I’m very happy with this set. All three vignettes were fun and interesting to build and are great tributes to these amazing women. There are already many reviews about this set and the builds, so I’d like to write this one from a minifigure photographer’s perspective. Continue reading Review: LEGO 21312 Women of NASA

Maintaining Momentum

We toy photographers sure are a busy bunch! Shelly has turned to setting deadlines to reach her goals, and Brett balances his full plate with intentional, restrictive time management in the editing room.

As we draw closer and closer to the end of the year, I’ve found that I too am struggling to keep up with the passage of time. Projects I envisioned or began earlier in the year have fallen by the wayside, photo ideas have gone untaken, and I feel constantly behind schedule. In fact, this very post is being written last-minute thanks to traveling for the Thanksgiving holiday. I rushed the setting sun in order to nab my required photos in time! Continue reading Maintaining Momentum

Anomalous Encounters

Anomalous Encounters
by Joseph Cowlishaw

Deep and old - creaky wood
Windy voices of childhood
Shadows play and make a scene
Crunching breaking through ravine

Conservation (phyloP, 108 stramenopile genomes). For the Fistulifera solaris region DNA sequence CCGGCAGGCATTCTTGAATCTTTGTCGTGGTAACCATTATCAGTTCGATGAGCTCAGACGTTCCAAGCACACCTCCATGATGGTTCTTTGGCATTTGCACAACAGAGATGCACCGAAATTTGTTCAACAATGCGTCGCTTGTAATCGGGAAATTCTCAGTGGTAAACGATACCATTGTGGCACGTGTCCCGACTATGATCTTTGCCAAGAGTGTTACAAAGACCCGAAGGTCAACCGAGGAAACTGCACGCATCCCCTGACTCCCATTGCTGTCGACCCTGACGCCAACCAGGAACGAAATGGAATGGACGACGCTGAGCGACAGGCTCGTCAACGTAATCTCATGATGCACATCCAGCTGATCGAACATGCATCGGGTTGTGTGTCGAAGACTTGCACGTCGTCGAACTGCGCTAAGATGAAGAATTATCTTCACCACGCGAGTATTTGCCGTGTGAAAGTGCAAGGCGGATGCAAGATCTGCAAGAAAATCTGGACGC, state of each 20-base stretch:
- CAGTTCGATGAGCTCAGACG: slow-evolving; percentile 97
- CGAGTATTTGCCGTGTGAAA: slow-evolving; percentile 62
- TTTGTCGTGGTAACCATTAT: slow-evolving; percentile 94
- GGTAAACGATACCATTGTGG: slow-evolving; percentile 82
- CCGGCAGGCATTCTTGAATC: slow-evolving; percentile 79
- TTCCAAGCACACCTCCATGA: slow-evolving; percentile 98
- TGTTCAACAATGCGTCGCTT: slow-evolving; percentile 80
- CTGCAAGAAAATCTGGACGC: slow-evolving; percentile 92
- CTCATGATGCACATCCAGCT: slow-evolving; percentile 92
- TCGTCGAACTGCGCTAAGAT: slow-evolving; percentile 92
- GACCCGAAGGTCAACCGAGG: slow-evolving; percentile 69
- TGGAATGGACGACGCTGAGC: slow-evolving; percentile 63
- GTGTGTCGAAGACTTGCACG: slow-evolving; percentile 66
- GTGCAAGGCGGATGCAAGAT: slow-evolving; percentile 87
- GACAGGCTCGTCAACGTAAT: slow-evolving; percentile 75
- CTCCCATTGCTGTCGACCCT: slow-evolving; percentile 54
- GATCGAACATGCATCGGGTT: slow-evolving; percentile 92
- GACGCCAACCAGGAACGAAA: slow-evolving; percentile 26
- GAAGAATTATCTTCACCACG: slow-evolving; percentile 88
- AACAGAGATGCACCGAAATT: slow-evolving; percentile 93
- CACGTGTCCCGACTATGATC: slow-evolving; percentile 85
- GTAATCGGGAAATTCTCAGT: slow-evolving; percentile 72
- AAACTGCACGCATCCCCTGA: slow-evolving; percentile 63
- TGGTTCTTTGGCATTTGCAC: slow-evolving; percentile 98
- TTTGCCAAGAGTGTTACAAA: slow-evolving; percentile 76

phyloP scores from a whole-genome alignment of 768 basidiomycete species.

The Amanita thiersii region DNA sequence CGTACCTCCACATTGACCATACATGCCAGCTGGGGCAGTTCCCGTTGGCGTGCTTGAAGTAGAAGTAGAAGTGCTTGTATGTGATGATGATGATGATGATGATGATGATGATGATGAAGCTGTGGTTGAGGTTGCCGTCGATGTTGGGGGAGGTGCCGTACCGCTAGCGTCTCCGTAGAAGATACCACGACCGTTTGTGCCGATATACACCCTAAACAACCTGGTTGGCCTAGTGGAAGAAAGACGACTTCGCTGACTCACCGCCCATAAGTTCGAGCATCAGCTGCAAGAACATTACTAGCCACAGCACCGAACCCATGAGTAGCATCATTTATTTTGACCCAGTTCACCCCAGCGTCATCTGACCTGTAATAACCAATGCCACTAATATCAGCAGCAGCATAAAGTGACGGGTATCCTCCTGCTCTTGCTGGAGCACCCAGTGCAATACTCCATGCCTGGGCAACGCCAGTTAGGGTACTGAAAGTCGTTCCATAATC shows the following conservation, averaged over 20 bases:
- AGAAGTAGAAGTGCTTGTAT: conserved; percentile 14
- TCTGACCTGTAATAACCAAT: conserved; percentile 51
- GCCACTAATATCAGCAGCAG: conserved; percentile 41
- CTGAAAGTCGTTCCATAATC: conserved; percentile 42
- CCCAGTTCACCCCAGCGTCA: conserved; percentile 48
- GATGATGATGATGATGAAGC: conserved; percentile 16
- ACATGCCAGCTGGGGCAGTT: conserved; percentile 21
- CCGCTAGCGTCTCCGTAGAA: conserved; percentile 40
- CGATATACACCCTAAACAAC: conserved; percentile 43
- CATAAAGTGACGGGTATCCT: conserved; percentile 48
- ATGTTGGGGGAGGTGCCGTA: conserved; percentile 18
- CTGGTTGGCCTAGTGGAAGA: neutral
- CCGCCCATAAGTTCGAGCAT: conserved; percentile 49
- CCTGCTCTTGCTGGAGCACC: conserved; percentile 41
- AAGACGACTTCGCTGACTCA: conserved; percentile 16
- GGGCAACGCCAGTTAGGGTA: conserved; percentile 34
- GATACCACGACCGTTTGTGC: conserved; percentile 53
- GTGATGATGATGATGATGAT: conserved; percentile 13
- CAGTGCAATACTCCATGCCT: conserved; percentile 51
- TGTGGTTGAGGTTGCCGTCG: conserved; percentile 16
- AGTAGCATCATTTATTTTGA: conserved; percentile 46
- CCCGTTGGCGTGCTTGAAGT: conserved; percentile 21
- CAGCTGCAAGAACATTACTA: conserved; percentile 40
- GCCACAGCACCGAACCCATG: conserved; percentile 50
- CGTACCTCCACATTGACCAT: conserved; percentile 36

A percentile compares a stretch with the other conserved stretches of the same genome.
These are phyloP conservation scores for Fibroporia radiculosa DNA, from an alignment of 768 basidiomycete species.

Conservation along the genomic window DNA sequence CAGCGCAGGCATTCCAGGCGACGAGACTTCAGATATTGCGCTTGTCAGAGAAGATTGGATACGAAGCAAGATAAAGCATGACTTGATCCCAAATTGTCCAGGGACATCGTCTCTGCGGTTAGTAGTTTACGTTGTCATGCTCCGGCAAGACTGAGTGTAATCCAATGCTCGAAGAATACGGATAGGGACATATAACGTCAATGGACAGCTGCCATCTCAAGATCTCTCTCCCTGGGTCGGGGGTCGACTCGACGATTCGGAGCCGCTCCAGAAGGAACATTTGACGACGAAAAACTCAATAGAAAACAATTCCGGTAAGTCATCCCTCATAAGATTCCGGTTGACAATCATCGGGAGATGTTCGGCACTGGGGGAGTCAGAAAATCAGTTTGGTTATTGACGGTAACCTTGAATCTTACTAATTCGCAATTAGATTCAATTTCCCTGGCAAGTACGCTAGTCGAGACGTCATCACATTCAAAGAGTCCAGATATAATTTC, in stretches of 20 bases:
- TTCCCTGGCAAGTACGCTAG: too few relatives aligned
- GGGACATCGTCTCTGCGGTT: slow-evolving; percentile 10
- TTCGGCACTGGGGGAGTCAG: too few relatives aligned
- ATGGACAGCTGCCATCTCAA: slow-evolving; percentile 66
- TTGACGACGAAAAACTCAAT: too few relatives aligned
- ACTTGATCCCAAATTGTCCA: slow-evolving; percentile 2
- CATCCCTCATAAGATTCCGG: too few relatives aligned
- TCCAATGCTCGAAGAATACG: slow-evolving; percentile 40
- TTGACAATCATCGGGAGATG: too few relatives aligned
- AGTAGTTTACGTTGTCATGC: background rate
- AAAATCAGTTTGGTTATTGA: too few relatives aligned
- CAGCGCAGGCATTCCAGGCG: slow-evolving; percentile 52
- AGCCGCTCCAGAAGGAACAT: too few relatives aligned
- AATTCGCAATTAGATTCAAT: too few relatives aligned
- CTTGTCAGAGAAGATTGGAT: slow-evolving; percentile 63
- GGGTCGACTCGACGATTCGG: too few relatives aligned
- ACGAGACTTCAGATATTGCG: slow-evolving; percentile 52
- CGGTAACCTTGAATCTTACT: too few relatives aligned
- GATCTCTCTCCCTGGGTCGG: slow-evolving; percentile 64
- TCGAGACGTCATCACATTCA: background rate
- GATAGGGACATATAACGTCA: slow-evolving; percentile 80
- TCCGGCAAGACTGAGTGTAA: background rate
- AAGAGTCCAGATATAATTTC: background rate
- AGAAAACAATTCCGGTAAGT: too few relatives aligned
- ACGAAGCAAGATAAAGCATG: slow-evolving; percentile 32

Lungs burning... running, waiting
Ambushed by a bizarre moan
Crushed under a furry stone
Something eerie blurs past
Blackness sparks - eyes of last

Perils of hiking alone 1 Perils of Hiking Alone 2

Perils of Hiking Alone 3

Perils of Hiking Alone 4

Perils of Hiking Alone 6

Perils of Hiking Alone 5

Review: LEGO 76085 Battle of Atlantis

When first planning this week’s review, I set my sights on the new LEGO Ideas 21312 Women of NASA kit. Unfortunately, it’s out of stock both online and at my local LEGO store, so that review will be a bit late. In the meantime, I’ve decided to celebrate the release of Justice League with one of the film’s three tie-in sets!

The set in question is 76085 Battle of Atlantis, featuring DC Comics’ iconic ocean dwelling hero, Aquaman. The kit features a small piece of the lost city of Atlantis, where two Atlantean warriors are watching over a Motherbox, guarding it from a Parademon. It uh… all makes more sense once you see the movie. Continue reading Review: LEGO 76085 Battle of Atlantis

Review: LEGO 40261 Thanksgiving Harvest

November upon us, and the Thanksgiving holiday is just around the corner for those of us in the United States. At the risk of being region-specific, I decided to take this opportunity to review the latest LEGO seasonal kit: 40261 Thanksgiving Harvest.

Like its predecessor, 40260 Halloween Haunt, 40261 is a small vignette with two minifigures, a handful of accessories, and several mini-builds. If you’re looking to get into the holiday spirit, or take some nice autumnal shots, is this the set for you? Continue reading Review: LEGO 40261 Thanksgiving Harvest